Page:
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    • Frequently Asked Questions About Celiac Disease   09/30/2015

      This FAQ on celiac disease will guide you to all of the basic information you will need to know about the disease, its diagnosis, testing methods, a gluten-free diet, etc.   Subscribe to FREE email alerts What are the major symptoms of celiac disease? Celiac Disease Symptoms What testing is available for celiac disease? - list blood tests, endo with biopsy, genetic test and enterolab (not diagnostic) Celiac Disease Screening Interpretation of Celiac Disease Blood Test Results Can I be tested even though I am eating gluten free? How long must gluten be taken for the serological tests to be meaningful? The Gluten-Free Diet 101 - A Beginner's Guide to Going Gluten-Free Is celiac inherited? Should my children be tested? Ten Facts About Celiac Disease Genetic Testing Is there a link between celiac and other autoimmune diseases? Celiac Disease Research: Associated Diseases and Disorders Is there a list of gluten foods to avoid? Unsafe Gluten-Free Food List (Unsafe Ingredients) Is there a list of gluten free foods? Safe Gluten-Free Food List (Safe Ingredients) Gluten-Free Alcoholic Beverages Distilled Spirits (Grain Alcohols) and Vinegar: Are they Gluten-Free? Where does gluten hide? Additional Things to Beware of to Maintain a 100% Gluten-Free Diet Free recipes: Gluten-Free Recipes Where can I buy gluten-free stuff? Support this site by shopping at The Store. For Additional Information: Subscribe to: Journal of Gluten Sensitivity


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About violet2004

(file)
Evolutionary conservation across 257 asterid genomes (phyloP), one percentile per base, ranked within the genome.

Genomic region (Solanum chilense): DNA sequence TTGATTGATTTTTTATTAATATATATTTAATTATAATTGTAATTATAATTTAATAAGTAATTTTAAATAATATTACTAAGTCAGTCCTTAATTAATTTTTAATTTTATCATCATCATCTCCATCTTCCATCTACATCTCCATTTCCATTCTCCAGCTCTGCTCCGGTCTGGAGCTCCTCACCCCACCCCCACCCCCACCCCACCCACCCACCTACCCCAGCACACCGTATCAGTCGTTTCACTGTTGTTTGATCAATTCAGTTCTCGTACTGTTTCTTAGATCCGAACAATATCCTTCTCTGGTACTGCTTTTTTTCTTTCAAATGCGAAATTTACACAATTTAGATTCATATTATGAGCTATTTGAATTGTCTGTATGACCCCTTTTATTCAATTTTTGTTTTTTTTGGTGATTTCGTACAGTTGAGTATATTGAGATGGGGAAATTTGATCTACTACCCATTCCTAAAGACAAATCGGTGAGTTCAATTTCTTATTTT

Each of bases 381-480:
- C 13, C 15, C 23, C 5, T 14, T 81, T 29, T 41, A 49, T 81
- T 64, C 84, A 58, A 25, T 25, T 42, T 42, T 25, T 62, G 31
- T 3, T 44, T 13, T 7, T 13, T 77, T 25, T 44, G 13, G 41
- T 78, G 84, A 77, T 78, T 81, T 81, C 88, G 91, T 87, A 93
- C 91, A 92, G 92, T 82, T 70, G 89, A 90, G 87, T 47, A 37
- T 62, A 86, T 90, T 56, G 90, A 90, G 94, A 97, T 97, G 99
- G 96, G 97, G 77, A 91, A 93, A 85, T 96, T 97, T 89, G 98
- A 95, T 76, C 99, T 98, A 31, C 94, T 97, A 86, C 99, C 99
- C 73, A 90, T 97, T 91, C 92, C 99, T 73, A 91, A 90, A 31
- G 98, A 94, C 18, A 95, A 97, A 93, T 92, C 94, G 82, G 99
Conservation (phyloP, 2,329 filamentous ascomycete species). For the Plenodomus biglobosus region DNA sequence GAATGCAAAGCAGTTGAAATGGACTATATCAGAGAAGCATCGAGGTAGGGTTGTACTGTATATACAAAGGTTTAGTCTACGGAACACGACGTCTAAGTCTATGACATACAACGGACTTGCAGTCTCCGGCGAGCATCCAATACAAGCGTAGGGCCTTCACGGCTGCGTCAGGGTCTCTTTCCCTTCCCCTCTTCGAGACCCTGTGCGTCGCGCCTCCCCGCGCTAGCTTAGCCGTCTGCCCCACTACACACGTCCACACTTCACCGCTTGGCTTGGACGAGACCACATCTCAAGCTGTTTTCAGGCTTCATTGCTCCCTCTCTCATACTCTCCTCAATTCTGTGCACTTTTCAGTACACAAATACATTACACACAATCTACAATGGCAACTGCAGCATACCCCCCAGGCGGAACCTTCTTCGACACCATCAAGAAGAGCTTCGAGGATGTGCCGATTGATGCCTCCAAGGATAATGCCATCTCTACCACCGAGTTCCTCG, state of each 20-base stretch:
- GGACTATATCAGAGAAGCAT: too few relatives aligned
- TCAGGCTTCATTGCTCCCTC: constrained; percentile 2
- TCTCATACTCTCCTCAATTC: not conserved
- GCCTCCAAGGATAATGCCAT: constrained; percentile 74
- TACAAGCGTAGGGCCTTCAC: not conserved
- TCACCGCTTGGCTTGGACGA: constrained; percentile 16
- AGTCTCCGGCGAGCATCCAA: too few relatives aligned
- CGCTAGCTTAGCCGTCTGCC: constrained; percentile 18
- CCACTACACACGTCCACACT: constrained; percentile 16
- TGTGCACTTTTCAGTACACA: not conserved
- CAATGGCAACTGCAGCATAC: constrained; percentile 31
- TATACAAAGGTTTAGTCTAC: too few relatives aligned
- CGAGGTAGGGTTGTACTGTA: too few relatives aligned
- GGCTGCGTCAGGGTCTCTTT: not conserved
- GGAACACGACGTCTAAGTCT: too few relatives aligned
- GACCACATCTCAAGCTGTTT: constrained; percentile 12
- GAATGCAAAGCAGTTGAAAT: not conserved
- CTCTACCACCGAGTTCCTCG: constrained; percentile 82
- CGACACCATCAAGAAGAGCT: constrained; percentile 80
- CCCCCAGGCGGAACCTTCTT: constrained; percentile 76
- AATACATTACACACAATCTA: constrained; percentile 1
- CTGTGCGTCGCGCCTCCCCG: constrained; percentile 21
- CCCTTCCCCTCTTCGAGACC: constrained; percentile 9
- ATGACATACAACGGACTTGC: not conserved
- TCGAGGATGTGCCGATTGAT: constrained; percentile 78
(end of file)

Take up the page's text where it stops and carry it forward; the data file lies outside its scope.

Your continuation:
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  1. I know I'm lactose-intolerant, so I take a lactaid tablet with any foods with dairy. I've been gluten-free for almost 2 years, and I've noticed I'm doing better with small amounts of dairy. The funny thing is, I can totally tell whether it's dairy or gluten. Dairy is almost immediate and gone within 24 hours. Gluten starts about 24 hours after and goes on for days (or weeks) depending on how much it was. Both also have their other distinct characteristics, too, if you know what I mean..
  2. I know it's nothing else in the tuna salad because I keep a gluten-free house. I use Hellman's mayo, and bumble bee solid albacore tuna, so I know it's not those. That leaves the relish, or, more likely, the restaurant mashed potatoes. I don't think most restaurant kitchens have crumb-filled butter containers like many families do at home. But, all they would have to do is use a spoon that was in a gluten-filled dish, etc., to cause contamination. The thing is, any restaurants have those issues, so even when you are trying to be as safe as can be, how do you know? I guess you don't... On the pickle relish, here is the response I received: Thank you for taking the time to inquire about Pinnacle Foods Group, LLCand the products we produce which may be gluten-free. We appreciate yourinterest in our company and our products. Vinegar used in Vlasic
  3. Does anyone know if Vlasic pickle relish is gluten-free? The website says that the pickles are (of course) but doesn't say anything about the relish, and there are some mystery ingredients in the relish. I am sick as a dog tonight, and it started during the last 1 1/2 hours of our road trip. (If you've been there, it is NOT fun to be on the Ohio Turnpike during a glutening!!) I can't figure out if it was the tuna salad I had last night, or the mashed potatotes at a restaurant last night while we were visiting VA. The only alleged ingredients in that were potatoes, butter, sour cream, and white pepper. (I almost always start reacting to gluten 24 hours after exposure.) I seem to get sick from tuna salad where the only questionable ingredients are Lawry's seasoned salt and seasoned pepper, and Vlasic sweet relish This time I made the salad without the seasoned salt and pepper to see what happened. Well, here's what happaned: I'm going to lose 5 lbs.. Any wisdom on this would be appreciated!!